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Stressful Drive to and From Work? Here’s How to Cope

By Maurie Backman – May 2, 2019 at 7:18AM

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Driving to the office daily can be a drag. Here's how to ease the pain.

For many Americans, commuting is a part of life, and while getting to and from work via public transportation isn't always a picnic (think cramped buses, rail delays, or other such unpleasantries), for some people, there's nothing more loathsome than having to drive to the office. In fact, 68% of Americans who drive to work say that their whole day could effectively be ruined by a bad commute, according to a study by OnePoll on behalf of And given that one-fourth of the average commute is spent in traffic, that's not an unlikely scenario.

Of course, no one likes dealing with hiccups on the road, but in some cases, they can actually make you look bad at work. Case in point: Americans who drive to work end up being late 77 days a year, on average.

Woman at wheel of car holding her head.


If your drive to work has been getting you down, it's time to address the problem before it renders you totally miserable. Here are a few tactics to try out.

1. Come up with a productive or fulfilling way to maximize that time

The problem with being trapped in traffic is that it not only puts you at risk of arriving to work late, but it also makes you feel like you're wasting precious minutes you can't get back. That's why it's important to come up with a means of entertaining yourself or getting work done on the road. This doesn't mean you should plan on answering emails while stopped in traffic, because frankly, that's neither safe nor smart. What you can do, however, is play some podcasts you enjoy, listen to an audiobook, or, if possible, make work-related calls from the road so you have one less thing to worry about while you're at the office. This way, you may not feel quite so frustrated about being stuck at the same mile marker for a while.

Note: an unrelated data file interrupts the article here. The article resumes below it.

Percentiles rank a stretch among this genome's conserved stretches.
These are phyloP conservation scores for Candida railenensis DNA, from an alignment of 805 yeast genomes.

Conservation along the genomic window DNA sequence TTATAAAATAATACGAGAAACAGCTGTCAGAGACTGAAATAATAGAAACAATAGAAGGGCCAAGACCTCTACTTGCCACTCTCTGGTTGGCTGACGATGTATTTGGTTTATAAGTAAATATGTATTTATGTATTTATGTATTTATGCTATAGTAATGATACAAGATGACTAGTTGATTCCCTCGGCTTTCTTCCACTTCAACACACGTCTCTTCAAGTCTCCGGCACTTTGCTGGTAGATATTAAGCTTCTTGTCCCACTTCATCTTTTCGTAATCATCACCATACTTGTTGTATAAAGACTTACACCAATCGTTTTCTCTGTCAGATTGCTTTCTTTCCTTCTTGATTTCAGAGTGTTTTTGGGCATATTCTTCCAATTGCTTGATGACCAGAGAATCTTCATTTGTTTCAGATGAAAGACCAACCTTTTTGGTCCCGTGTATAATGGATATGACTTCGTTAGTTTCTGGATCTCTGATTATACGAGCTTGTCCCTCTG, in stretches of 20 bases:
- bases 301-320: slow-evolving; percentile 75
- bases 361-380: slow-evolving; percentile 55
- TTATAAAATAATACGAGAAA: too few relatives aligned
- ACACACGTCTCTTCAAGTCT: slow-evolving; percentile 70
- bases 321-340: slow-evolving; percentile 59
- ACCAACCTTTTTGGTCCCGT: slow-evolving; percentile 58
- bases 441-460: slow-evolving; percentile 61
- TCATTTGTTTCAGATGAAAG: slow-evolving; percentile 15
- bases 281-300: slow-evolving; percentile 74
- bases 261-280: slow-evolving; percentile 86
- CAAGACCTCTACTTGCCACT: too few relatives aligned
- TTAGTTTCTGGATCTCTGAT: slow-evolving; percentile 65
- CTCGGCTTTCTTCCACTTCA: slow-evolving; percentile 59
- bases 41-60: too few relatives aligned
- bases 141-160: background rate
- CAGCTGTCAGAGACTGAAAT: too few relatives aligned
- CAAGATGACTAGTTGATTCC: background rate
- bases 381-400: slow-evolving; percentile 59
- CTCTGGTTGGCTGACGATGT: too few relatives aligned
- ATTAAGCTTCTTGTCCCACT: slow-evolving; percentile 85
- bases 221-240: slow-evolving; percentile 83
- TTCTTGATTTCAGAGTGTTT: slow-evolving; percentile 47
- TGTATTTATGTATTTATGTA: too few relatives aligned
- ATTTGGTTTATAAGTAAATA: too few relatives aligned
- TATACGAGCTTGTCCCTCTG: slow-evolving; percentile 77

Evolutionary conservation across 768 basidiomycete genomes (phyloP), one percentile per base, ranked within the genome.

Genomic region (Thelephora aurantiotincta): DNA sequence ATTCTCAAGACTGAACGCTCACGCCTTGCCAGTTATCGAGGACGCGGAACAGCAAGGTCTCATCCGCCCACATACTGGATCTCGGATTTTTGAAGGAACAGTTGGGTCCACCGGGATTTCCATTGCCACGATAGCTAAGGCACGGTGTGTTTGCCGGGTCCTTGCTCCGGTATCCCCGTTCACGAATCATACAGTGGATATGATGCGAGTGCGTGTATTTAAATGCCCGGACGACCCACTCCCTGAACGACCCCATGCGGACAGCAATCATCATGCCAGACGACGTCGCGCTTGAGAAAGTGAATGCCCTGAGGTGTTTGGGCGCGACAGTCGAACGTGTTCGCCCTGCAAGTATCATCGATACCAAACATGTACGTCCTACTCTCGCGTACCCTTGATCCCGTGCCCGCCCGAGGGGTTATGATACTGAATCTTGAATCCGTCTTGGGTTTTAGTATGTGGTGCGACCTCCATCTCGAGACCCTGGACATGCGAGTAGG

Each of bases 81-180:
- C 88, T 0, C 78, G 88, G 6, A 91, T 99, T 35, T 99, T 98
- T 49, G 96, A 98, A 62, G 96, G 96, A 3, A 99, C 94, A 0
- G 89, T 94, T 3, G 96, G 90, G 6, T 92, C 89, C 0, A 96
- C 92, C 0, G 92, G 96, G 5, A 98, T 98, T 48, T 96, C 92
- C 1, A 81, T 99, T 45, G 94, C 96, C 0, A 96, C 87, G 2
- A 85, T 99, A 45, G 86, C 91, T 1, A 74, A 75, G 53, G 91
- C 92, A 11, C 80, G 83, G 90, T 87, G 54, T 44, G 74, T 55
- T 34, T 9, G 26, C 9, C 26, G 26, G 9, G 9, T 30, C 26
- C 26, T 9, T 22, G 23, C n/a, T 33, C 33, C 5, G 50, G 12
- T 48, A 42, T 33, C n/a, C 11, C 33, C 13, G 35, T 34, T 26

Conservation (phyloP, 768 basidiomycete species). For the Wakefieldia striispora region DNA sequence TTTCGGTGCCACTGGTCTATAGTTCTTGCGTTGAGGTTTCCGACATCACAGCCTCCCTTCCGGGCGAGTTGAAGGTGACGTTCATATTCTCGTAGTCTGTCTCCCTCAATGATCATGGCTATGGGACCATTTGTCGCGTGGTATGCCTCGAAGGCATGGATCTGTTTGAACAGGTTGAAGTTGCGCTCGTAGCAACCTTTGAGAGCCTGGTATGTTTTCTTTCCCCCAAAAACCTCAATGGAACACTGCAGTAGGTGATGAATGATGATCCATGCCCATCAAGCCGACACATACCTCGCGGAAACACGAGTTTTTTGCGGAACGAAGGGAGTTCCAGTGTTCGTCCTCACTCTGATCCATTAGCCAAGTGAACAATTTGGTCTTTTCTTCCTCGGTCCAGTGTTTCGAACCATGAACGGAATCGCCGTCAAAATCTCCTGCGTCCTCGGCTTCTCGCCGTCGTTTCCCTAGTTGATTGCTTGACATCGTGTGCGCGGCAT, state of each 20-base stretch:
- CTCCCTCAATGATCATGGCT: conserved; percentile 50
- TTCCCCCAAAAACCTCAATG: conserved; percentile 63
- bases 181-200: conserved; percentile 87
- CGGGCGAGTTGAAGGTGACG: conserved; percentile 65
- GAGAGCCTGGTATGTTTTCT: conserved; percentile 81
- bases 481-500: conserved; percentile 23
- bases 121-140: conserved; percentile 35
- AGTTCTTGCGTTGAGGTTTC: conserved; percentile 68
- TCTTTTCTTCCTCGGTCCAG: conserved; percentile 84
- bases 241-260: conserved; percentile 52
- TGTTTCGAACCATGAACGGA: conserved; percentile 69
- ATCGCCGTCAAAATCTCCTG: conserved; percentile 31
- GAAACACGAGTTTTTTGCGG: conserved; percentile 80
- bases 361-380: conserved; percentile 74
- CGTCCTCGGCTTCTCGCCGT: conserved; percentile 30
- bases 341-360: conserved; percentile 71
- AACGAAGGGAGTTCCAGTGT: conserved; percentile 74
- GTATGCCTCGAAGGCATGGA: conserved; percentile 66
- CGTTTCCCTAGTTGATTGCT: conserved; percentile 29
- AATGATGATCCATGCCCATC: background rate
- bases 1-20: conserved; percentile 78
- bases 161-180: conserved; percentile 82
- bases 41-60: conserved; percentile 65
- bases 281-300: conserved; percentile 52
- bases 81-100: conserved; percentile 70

2. Travel during off-peak periods

Most workers commute during rush hour (hence the name), but doing so exposes you to traffic and delays. A better bet, therefore, is to see if you can alter your work schedule so as to avoid those peak congestion periods. If your employer is willing to be flexible, you might start your day an hour or so earlier than most so that you're heading to the office before the crowds hit the streets and you're leaving before most people get out. Or try the opposite -- come in later but stay late so that by the time you get back on the road, most of the traffic is gone.

3. Explore alternate routes to your office

Maybe there's a convenient higher-speed roadway that leads directly to your office. That's all fine and good, but if that roadway is so popular that it's generally clogged when you're on it, it might pay to look at different ways to get to work. Taking side streets or back roads, for example, might lengthen your commute mileage-wise, but if there's no traffic to contend with, it could get you to the office more quickly.

4. Keep your vehicle well maintained

There's nothing like an automobile malfunction to turn an otherwise decent trip to work into a terrible one. To avoid such issues, be sure to keep up with your vehicle's maintenance, and if you start your car and sense trouble, ask to work from home before running the risk that you'll get stuck on the side of the road for hours on end.

5. Look into public transportation if driving is a nightmare

If, despite your best efforts to make your drive to work more tolerable, you find that you still hate doing it on a daily basis, you might consider taking public transportation instead. The benefit of not being the driver is that you'll have more options for how you use your commuting time, whether it's reading, working on spreadsheets, or simply shutting your eyes for a little added rest.

If your drive to and from work has been getting you down, don't just settle for a lousy commute. Instead, take steps to change it -- before a few bad trips drive you to up and quit.

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